Retirement in 2013 – Is it what you’re expecting?

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Going forward from 2013, the American work-force is slowly, but surely, coming around to looking at retirement in a completely different light than it was viewed in 20-30 years ago. Once upon a time, your retirement years were mirage-like – white-sand beaches, horseback riding in the country side, and/or leisurely wine tastings abroad. Now, they’re a little more – dare I say it – realistic?


Photo Credit: TimWilson via Flickr

Photo Credit: TimWilson via Flickr

Realistic, at least, in the sense that those planning for their retirement are actually, well, planning for their retirement – like, with a budget and everything! Why? Because our Americans nearing retirement today know full-well what economy they’ve been living in for the past decade, know that it’s still on the mend, and understand that they – unfortunately – are going to have to pick up the slack in order to get to their retirement goals.

BlackRock and the Boston Research Group recently polled 1,002 American workers with 401(k) plans and 1,035 retirees who’d previously paid into a 401(k), to find out how they perceive retirement, what they’re planning for it, and/or what they’ve already done to set up their retirement plan – the results seem to suggest that Americans are re-inventing the retirement wheel. Visit Suncorp to help plan your own retirement.

Staying on the Job

That seems to be the trend; Warren Cormier – President of the Boston Research Group – attributes this retirement push-back to, “They are just much less confident of their ability to actually amass the dollars they need to retire. I don’t know if it’s pessimism or realism. They are not as far along in the path toward retirement as they had hoped.”

Up until recently, the retirement standard has been age 65 or sooner, with an emphasis being placed on the “sooner”. However, nowadays, it seems that 48% of workers polled expect that they’ll retire after age 64 to 65. Even with this number being what it is, though, there’s still only 19% of retirees stating that they would have been physically able to keep working past the age of 64.

Furthermore, while some statistics do show that our American work-force does want to keep working past age 65 – 40% from a recent Gallup poll – that large percentage represents those who are making over $75,000 per year. The remaining simply don’t believe that they’ll be able to support themselves in retirement just yet – in fact, 17% don’t believe that they’ll be able to retire at all.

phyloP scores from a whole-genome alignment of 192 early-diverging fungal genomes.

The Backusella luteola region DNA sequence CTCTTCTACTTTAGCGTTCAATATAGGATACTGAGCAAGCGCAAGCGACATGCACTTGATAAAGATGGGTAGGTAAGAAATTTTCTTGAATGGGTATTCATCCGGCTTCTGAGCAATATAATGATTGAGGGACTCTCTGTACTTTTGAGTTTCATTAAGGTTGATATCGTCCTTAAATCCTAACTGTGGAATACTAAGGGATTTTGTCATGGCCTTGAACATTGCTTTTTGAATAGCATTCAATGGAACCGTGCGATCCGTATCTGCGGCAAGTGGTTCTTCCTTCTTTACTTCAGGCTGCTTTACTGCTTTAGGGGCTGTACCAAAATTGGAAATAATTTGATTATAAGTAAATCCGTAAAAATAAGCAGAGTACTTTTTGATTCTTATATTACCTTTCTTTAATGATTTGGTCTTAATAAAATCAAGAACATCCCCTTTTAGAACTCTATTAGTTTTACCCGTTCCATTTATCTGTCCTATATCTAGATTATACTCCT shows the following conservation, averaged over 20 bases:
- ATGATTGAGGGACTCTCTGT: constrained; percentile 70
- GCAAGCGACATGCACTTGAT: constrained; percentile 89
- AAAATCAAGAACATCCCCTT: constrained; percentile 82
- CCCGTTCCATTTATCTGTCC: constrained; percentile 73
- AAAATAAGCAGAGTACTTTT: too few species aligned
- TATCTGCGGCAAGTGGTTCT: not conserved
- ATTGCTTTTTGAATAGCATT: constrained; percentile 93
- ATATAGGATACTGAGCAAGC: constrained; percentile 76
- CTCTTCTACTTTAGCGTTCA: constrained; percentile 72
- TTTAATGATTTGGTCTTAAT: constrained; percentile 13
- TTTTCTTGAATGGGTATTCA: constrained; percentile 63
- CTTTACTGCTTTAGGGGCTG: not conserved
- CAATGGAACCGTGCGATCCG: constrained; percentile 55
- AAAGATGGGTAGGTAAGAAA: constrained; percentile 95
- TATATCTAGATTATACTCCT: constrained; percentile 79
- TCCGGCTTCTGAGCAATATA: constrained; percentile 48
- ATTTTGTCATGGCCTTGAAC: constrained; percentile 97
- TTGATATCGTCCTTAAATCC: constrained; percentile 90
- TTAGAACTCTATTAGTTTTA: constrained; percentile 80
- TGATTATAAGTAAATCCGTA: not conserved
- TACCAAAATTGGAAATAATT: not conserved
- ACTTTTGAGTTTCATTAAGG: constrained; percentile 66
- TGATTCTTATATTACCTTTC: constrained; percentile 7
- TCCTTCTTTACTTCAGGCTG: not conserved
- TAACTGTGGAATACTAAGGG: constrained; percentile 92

Entering into Retirement… with a Job?

Seems to defeat the entire purpose of retirement, doesn’t it? But – it’s happening! Out of those polled by the Boston Research Group, only 15% of American workers are planning on having a completely work-free retirement.

  • 36% Plan to Volunteer
  • 34% Plan to Continue Working (despite not needing the money)
  • 15% Plan to Continue Working (out of necessity)

Of course, this is just what those polled are planning on doing and doesn’t necessarily equal what they’ll end up doing – 86% of retirees polled stated that they didn’t continue to work past retirement and couldn’t imagine continuing to work in their late 60s.

Americans are Depending Solely on their 401(k)

This wasn’t always the case – Americans used to have more options available once the entered into retirement.

“The current retirees take a vast portion of their income from secure income sources, such as Social Security and legacy defined-benefits plans, and they are secure in their concept of receiving Social Security,” states Cormier, “People who are actively working today, however, don’t have a defined benefit plan available to them. The only thing they have left to expect is a defined-contribution plan. It’s a completely different mix of what is available to them to pay expenses in retirement.”

Nowadays, it seems that 48% of workers expect their 401(k) to fully fund their retirement and 75% of workers expect that they’ll immediately dive into their 401(k) as soon as they can. This is a vast difference compared to what our current retirees report, with only 15% of them receiving 25% or more of their retirement income from their 401(k) – their incomes are largely supported by savings and investment accounts.

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